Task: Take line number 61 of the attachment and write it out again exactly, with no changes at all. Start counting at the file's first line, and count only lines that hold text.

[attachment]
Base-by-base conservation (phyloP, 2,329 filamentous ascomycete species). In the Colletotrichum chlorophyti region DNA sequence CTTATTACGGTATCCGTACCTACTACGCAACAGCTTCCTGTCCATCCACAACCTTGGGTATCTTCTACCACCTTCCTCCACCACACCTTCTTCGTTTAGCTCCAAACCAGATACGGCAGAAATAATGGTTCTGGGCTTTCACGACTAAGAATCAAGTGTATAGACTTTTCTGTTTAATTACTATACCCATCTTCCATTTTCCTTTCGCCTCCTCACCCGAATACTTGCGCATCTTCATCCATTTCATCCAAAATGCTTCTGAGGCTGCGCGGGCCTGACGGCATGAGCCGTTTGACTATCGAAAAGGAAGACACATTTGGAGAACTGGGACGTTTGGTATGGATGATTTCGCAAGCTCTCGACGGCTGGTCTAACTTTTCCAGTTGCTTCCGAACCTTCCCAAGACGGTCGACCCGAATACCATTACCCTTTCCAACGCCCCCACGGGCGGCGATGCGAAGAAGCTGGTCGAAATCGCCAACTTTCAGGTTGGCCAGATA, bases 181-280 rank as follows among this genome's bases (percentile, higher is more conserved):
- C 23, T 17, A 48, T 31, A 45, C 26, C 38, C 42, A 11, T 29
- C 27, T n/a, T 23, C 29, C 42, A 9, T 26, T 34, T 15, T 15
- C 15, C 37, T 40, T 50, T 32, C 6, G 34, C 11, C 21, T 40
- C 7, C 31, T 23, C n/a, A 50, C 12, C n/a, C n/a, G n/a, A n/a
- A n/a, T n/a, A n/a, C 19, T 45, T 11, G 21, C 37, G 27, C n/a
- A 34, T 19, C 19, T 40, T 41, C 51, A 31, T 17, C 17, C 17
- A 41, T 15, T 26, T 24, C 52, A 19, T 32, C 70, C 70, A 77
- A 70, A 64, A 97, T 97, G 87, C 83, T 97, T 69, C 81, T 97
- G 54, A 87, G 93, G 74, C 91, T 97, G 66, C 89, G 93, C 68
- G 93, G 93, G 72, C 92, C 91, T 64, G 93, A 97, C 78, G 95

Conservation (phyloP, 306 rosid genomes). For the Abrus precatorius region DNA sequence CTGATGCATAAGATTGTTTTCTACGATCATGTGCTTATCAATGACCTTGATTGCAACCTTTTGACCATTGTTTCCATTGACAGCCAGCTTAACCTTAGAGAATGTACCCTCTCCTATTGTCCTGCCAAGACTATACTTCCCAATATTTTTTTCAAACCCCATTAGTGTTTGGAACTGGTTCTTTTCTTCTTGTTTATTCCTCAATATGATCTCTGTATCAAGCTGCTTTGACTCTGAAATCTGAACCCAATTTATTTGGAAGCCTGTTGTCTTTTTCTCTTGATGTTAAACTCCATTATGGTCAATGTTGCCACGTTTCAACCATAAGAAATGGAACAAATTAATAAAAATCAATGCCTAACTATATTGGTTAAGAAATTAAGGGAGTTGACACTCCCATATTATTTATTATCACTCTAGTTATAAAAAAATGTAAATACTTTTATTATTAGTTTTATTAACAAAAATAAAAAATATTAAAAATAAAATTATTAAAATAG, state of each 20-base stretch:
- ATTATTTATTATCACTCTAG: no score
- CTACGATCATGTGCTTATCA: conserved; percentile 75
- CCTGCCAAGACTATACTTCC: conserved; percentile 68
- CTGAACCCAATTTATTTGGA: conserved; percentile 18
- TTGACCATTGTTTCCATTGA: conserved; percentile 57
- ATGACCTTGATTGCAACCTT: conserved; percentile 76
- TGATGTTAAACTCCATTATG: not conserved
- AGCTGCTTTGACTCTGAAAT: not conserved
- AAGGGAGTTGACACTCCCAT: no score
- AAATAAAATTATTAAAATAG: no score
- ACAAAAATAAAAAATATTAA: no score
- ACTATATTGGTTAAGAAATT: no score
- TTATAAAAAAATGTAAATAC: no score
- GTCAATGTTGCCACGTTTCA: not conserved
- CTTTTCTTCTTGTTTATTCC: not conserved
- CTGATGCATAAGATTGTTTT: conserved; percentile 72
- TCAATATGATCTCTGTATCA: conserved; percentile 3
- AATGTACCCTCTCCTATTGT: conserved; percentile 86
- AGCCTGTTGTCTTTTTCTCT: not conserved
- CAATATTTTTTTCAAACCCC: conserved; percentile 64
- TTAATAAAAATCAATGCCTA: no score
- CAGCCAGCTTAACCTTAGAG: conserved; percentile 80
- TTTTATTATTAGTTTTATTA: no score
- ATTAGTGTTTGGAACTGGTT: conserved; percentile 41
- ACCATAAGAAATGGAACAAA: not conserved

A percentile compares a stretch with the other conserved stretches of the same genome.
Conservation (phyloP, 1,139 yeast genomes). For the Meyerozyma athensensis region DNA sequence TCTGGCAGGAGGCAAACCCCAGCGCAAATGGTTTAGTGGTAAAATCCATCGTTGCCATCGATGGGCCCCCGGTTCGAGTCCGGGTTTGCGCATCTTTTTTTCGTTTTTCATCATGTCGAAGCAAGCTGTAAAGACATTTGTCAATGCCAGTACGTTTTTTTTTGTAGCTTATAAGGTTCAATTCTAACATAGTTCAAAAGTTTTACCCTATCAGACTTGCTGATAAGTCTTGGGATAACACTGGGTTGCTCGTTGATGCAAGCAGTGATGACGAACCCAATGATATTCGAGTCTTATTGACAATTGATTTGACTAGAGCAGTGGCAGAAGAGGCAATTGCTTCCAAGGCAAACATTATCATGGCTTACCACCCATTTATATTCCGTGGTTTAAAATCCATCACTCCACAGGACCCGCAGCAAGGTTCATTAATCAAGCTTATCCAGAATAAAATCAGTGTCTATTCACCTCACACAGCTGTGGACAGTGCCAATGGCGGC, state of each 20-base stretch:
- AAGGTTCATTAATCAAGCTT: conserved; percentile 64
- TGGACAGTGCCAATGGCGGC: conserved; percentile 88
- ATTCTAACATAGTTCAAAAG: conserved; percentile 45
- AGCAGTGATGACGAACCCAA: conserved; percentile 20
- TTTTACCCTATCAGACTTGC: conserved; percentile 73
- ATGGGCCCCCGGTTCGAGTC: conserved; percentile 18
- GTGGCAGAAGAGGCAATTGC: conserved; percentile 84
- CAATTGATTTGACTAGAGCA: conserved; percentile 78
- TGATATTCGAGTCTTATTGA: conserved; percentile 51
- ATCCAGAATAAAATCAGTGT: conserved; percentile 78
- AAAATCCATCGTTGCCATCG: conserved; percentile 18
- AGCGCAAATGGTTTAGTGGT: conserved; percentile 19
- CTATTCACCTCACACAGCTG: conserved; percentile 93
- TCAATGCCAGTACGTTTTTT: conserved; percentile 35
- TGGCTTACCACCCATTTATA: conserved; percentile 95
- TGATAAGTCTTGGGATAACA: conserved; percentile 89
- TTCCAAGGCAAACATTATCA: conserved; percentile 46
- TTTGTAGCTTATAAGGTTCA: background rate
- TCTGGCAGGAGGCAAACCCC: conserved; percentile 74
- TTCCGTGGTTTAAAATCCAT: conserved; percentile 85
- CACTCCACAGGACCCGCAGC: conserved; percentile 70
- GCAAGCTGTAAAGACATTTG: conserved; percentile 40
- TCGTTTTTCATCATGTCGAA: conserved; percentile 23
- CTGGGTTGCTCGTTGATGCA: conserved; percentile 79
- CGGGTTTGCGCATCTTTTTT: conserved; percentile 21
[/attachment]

- GCAAGCTGTAAAGACATTTG: conserved; percentile 40